Just over half of Davis County residents believe the $7 fee to dump trash at the Davis Energy Recovery District's citizen facility is too high, according to a poll by Dan Jones & Associates.
Of the 400 residents polled, 52 percent said the fee was definitely or probably too high. Only 38 percent said it was "about the right amount" in the poll, which has a margin of error of plus or minus 5 percent. Two percent said it was probably or definitely too low."It doesn't surprise me," LeGrand W. Bitter, Davis Energy Recovery District director, said of the poll result. "They (the residents) had paid less than that in the past."
Bitter said the district had a high subsidy in the past when citizens could dump for free. Today's $7 fee is right in line with the market, he said.
The district board, composed of representatives from each city, set the current fee.
Bitter said Salt Lake County also charges a $7 citizen dump fee, while Weber County has a universal $20 per ton dumping fee for everyone at its landfill.
He said the $7 fee is actually a bargain because if the fee were in line or pro-rated with the standard tipping fee of $62 a ton, citizens would be paying almost three times more - $20 a load.
The district has been hit lately with a swarm of federal mandates to control pollution that could total more than $20 million in the coming years. The district is maximizing its revenue to compensate and can no longer afford free dumping.
The Dan Jones poll also asked about annual spring and fall cleanups, and 93 percent of the respondents believe cities should sponsor them.
"Cleanups are important," Bitter said, "But the days of free dumping no longer exist."
In the past, the burn plant allowed not only free dumping by citizens, but cities also could dump for free during annual cleanup periods. Today, citizens pay $5 a load during cleanups and cities pay half the standard tipping fee.
Clearfield is continuing its two annual cleanups, and they are written in the city's new contract with its waste hauler. However, some other cities are struggling with the higher costs of the cleanups.
Syracuse didn't have a fall cleanup this year.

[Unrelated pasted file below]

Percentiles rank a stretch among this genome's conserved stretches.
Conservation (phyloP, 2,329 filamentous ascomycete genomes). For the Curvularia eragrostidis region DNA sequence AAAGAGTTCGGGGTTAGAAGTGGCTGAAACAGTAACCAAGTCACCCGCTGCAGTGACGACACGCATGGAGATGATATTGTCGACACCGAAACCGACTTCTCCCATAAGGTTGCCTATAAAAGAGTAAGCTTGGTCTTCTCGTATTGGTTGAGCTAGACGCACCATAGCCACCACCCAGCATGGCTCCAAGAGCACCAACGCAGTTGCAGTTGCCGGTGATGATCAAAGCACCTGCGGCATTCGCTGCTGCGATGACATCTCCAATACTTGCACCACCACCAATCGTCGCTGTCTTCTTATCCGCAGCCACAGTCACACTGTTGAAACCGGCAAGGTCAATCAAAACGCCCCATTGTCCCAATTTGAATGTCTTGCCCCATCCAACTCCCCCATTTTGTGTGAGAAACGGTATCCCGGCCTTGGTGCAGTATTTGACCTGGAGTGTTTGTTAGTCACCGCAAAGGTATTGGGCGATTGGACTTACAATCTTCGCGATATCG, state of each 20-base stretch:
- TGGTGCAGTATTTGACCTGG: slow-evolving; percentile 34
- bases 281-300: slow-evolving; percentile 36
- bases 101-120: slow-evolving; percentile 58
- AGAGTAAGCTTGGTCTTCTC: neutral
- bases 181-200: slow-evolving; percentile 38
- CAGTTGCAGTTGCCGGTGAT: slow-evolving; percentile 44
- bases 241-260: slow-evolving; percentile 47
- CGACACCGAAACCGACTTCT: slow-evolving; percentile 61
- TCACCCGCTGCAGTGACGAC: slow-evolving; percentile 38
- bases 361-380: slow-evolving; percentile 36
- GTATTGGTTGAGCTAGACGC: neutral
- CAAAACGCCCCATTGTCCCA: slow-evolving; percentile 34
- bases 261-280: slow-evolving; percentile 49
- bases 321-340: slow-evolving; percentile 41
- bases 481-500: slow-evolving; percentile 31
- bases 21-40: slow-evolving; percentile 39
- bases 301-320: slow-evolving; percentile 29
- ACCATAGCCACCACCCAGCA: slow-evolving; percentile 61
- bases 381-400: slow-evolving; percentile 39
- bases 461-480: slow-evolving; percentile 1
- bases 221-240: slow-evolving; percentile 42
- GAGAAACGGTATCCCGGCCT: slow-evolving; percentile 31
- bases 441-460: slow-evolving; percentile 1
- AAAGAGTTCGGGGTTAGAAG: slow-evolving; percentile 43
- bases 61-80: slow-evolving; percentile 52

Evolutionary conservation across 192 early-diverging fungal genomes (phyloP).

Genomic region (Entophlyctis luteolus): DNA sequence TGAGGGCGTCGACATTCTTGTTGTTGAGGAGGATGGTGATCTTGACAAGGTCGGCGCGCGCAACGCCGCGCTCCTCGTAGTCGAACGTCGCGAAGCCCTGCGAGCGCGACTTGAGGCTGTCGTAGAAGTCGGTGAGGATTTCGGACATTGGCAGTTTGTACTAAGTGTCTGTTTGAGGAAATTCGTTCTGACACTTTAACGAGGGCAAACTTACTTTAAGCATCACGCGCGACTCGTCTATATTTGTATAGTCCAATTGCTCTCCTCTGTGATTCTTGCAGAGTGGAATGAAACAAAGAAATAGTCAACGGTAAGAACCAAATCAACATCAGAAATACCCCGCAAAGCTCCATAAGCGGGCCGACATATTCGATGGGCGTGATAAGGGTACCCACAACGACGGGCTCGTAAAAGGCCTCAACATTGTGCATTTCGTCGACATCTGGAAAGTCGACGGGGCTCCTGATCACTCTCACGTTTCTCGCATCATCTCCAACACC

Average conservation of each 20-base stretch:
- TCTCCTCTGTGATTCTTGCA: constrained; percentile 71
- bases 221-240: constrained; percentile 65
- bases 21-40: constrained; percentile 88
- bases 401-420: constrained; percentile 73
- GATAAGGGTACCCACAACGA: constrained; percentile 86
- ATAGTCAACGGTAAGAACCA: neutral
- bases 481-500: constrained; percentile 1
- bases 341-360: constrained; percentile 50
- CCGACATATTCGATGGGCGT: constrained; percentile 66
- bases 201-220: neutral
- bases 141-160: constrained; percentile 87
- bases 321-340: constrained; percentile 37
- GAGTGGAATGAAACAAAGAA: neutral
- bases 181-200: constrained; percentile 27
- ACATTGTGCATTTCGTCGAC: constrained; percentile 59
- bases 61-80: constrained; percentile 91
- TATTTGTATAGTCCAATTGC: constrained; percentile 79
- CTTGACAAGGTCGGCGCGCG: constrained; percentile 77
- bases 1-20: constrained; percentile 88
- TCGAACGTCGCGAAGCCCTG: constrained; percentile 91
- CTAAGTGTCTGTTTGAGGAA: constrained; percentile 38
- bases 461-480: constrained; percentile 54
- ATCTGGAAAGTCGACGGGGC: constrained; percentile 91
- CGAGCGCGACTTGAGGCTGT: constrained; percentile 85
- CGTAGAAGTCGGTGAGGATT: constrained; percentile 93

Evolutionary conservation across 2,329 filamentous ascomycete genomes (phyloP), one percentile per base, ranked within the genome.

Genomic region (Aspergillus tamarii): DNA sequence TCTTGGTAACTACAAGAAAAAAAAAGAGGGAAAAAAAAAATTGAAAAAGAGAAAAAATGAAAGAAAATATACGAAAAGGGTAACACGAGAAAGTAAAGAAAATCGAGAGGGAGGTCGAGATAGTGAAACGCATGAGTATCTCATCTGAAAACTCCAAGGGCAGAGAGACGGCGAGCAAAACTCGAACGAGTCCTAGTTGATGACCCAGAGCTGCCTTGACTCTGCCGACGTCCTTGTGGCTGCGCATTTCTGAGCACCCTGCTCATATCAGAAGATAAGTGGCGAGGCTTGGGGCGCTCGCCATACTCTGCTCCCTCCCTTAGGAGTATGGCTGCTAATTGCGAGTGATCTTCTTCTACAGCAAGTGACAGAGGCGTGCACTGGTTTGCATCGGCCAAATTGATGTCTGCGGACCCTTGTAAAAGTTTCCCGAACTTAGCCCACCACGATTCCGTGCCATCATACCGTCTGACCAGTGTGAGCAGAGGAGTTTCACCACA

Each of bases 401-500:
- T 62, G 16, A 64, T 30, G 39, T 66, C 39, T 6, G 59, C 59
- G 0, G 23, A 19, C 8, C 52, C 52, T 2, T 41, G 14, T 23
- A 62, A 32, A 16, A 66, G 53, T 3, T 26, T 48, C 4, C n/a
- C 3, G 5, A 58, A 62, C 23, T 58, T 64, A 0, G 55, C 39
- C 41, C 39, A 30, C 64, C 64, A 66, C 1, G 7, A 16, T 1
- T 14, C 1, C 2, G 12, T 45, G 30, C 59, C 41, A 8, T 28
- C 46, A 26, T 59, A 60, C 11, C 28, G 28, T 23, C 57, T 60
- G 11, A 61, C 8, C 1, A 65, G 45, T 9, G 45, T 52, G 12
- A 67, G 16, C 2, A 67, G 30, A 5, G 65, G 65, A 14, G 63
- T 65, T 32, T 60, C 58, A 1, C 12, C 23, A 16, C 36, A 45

"It's a cost issue," said Kathy Holt, deputy city recorder. "And the council opted not to have one."
The city's new garbage hauling contract does not include cleanups, but Holt said the council may examine the issue again this February.
West Point is in the same situation, according to Diane R. Moss, city recorder. She said some citizens take too much advantage of the cleanups, and in light of higher dumping costs, it is a real financial burden to a city, despite the public service.
Steve Ashby, Layton director of finance, said Layton has never had spring and fall cleanups. Civic groups used to sponsor ones, though.
"It's mainly a cost issue. . . . It's just the expense," Ashby said.
The Energy Recovery District did come up with one free dumping offer, though. Through Jan. 21, citizens can discard their non-artificial Christmas trees at the burn plant for free.
The district will use a wood chipper to chop the trees up for future use along the roadside leading to the plant for weed control and beautification.
Davis County poll
In your opinion, is the $7 fee to dump waste at the Davis burn plant's public facility too high, too low or just about right?
DEFINITELY TOO HIGH 32%
PROBABLY TOO HIGH 20%
ABOUT THE RIGHT AMOUNT 38%
PROBABLY TOO LOW 1%
DEFINITELY TOO LOW 1%
DON'T KNOW 8%
Should cities in Davis County sponsor annual spring and fall cleanups and collect additional yard waste?
PROBABLY NOT 4%
DEFINITELY NOT 1%
DON'T KNOW 1%
Poll conducted Dec. 5-10, 1994. Margin of error +/-5% on interviews of 400 registered voters. Conducted by Dan Jones & Associates. Copyright 1994 Deseret News. Dan Jones & Associates, an independent organization founded in 1980, polls for the Deseret News and KSL. Its clients include other organizations and some political candidates.